Handgun checks hit one month boon in the south

The pendulum swung far into the positive in February as states across the southeast recorded surges in federal background checks for handguns.

Five states — Alabama, Arkansas, Georgia, Kentucky and West Virginia — processed more than twice as many applications for handgun purchases through the National Instant Criminal Background Check System last month compared to January.

Handgun interest in North Carolina, South Carolina, Tennessee and Virginia ticked up by more than a third and Mississippi saw the biggest gains at 65 percent over January.

Louisiana and Florida reported modest increases of 18 percent and 15 percent, respectively.

The boon follows a historically slow month nationwide for background checks in January, which saw decreases of more than 43 percent from the last month of 2016 — the system’s biggest year on record.

Likewise, the south’s recent surge still lags behind February 2016 numbers by up to 26 percent in most states. Florida and Virginia sustained losses of just 5 percent, while North Carolina’s checks are only down 9 percent, according to NICS data.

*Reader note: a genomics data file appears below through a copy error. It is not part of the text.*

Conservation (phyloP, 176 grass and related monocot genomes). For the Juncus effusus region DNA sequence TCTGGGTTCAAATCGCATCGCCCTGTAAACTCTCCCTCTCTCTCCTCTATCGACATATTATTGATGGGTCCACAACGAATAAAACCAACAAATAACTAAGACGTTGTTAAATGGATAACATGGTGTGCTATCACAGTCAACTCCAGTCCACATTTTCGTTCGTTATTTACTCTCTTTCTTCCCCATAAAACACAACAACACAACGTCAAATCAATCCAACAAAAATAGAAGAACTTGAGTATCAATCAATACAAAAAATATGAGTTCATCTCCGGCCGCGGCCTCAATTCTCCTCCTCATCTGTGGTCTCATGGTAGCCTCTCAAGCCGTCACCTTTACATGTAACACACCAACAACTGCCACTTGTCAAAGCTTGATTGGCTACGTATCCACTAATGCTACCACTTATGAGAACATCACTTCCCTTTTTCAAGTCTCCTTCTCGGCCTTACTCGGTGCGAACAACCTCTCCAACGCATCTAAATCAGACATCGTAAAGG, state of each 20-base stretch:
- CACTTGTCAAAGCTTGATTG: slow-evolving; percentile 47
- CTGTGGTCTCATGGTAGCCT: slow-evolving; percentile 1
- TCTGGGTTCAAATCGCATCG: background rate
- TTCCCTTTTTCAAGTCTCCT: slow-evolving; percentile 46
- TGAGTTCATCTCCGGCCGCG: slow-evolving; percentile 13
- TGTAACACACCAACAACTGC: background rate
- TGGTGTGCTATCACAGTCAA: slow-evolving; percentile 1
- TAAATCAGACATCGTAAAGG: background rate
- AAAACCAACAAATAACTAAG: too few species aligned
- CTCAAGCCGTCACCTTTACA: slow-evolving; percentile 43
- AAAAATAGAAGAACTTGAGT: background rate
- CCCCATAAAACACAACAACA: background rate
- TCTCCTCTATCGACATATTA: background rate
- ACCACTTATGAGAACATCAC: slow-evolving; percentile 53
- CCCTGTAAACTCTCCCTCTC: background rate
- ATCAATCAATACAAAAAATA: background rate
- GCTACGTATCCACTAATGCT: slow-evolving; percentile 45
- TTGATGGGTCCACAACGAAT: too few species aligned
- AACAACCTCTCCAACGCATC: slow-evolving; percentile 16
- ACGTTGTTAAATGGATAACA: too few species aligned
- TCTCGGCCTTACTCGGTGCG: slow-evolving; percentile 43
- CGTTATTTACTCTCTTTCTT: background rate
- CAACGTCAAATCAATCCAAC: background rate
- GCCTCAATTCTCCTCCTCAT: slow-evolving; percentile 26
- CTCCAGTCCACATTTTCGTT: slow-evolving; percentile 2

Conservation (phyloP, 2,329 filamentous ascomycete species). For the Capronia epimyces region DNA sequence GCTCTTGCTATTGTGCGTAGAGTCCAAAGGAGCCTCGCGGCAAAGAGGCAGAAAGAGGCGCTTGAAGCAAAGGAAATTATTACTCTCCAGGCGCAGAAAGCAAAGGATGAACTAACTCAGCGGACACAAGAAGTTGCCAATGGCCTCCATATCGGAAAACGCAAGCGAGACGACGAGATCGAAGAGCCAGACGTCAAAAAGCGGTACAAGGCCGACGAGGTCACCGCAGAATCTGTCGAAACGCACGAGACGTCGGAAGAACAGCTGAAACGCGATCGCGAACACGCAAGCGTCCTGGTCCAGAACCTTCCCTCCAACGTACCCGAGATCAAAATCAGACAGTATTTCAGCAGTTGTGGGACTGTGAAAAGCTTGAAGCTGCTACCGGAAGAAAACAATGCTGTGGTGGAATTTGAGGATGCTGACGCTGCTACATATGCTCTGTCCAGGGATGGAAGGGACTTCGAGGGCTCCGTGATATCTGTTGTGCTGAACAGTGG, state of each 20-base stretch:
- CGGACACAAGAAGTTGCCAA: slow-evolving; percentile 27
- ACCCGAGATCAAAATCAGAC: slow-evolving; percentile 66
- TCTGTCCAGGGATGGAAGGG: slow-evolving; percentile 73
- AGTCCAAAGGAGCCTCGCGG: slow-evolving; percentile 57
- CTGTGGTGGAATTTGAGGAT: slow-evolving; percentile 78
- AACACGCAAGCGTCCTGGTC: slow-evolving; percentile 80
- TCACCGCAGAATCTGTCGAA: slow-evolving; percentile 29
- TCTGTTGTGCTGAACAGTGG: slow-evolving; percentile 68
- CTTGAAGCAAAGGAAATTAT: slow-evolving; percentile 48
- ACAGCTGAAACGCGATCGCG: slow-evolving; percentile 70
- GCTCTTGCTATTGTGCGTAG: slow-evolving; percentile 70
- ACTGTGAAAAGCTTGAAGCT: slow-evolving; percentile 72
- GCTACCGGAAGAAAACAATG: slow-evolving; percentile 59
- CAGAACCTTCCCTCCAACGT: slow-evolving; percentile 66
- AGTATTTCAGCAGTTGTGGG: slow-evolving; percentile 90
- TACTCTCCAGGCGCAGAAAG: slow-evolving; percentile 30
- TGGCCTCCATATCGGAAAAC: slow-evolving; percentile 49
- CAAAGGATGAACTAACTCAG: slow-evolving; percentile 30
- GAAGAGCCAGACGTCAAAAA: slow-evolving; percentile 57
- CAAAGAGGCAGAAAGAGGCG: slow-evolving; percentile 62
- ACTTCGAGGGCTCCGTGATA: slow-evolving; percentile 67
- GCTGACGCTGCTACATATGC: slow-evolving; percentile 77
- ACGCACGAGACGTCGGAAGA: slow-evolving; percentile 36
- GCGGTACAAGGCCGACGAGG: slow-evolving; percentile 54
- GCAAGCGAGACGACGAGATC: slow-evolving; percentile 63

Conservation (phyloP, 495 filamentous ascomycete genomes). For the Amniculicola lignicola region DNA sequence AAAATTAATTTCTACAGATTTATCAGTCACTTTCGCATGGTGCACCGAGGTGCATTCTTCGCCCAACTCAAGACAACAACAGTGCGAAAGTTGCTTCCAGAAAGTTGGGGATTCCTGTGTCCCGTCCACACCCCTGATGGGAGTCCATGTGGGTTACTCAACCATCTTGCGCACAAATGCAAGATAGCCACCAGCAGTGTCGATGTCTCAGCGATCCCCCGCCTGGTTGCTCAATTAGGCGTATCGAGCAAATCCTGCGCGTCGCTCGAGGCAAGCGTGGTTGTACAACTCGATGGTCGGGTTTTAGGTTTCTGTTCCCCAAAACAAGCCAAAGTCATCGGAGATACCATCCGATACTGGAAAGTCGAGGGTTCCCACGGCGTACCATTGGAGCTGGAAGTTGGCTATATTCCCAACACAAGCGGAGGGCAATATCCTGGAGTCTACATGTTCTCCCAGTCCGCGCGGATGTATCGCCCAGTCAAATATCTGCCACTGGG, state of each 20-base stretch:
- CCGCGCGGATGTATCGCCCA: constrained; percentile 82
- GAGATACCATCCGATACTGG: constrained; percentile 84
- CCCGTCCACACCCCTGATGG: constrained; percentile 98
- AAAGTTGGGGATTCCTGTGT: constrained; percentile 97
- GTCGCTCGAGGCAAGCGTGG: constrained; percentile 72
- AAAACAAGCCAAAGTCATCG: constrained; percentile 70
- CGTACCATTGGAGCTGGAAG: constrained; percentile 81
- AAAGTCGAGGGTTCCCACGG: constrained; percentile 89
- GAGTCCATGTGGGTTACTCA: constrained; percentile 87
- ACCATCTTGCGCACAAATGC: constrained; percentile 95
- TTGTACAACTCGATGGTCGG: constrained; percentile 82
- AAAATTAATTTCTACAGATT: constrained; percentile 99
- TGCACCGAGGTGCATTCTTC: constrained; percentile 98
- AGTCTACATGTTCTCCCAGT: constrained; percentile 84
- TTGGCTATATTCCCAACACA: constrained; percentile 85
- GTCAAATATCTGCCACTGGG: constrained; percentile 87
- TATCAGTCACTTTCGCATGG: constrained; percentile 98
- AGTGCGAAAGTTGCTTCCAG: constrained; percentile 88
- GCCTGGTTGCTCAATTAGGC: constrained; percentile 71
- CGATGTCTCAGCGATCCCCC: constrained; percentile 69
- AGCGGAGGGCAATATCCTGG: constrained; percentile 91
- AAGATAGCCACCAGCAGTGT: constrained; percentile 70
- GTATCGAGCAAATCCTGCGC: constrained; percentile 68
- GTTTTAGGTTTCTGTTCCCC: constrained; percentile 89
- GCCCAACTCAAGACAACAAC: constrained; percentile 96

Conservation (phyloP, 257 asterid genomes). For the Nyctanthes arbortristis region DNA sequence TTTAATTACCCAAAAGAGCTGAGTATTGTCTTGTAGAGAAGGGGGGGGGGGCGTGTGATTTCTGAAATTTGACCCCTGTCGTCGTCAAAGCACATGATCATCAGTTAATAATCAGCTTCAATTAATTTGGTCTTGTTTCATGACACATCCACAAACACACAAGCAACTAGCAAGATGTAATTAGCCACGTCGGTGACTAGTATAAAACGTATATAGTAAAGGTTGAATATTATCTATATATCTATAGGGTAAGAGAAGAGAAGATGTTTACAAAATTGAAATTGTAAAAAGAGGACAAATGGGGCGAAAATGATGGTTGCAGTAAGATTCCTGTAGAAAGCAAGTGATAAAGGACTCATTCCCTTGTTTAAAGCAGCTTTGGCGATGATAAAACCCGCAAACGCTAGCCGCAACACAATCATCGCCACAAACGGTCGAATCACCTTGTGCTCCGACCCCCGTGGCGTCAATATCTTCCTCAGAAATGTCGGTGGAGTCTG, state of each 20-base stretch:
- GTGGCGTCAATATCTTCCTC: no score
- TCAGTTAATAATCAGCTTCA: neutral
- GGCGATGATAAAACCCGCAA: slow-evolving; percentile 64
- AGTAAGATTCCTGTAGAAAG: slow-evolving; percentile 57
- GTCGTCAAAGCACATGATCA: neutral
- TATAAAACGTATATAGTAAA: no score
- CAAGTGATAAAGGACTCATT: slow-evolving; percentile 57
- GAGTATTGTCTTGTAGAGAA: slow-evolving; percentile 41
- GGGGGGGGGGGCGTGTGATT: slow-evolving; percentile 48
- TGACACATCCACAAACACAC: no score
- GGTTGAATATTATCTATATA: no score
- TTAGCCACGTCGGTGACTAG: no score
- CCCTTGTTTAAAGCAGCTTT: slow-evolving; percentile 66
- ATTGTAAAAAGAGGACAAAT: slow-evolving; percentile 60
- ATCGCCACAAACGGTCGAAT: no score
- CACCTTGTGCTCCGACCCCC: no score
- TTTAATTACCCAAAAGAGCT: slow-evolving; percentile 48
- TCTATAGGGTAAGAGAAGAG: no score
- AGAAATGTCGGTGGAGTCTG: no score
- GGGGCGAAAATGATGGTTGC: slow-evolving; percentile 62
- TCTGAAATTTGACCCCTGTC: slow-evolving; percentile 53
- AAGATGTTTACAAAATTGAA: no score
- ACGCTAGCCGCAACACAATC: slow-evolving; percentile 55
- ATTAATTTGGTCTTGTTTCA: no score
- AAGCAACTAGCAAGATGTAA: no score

Alabama serves as the one notable exception on the other end of the spectrum: checks for handguns are down 63 percent over last year.

Federal background checks nationwide rebounded last month after bottoming out in January, though applications remain down overall compared to 2016.

Industry analysts use background checks as a proxy for gun sales, although it is an imperfect measure because NICS doesn’t capture when multiple firearms are sold to one buyer.

The latest numbers point toward the stagnation industry analysts predicted would occur under the new, gun-friendly presidential administration.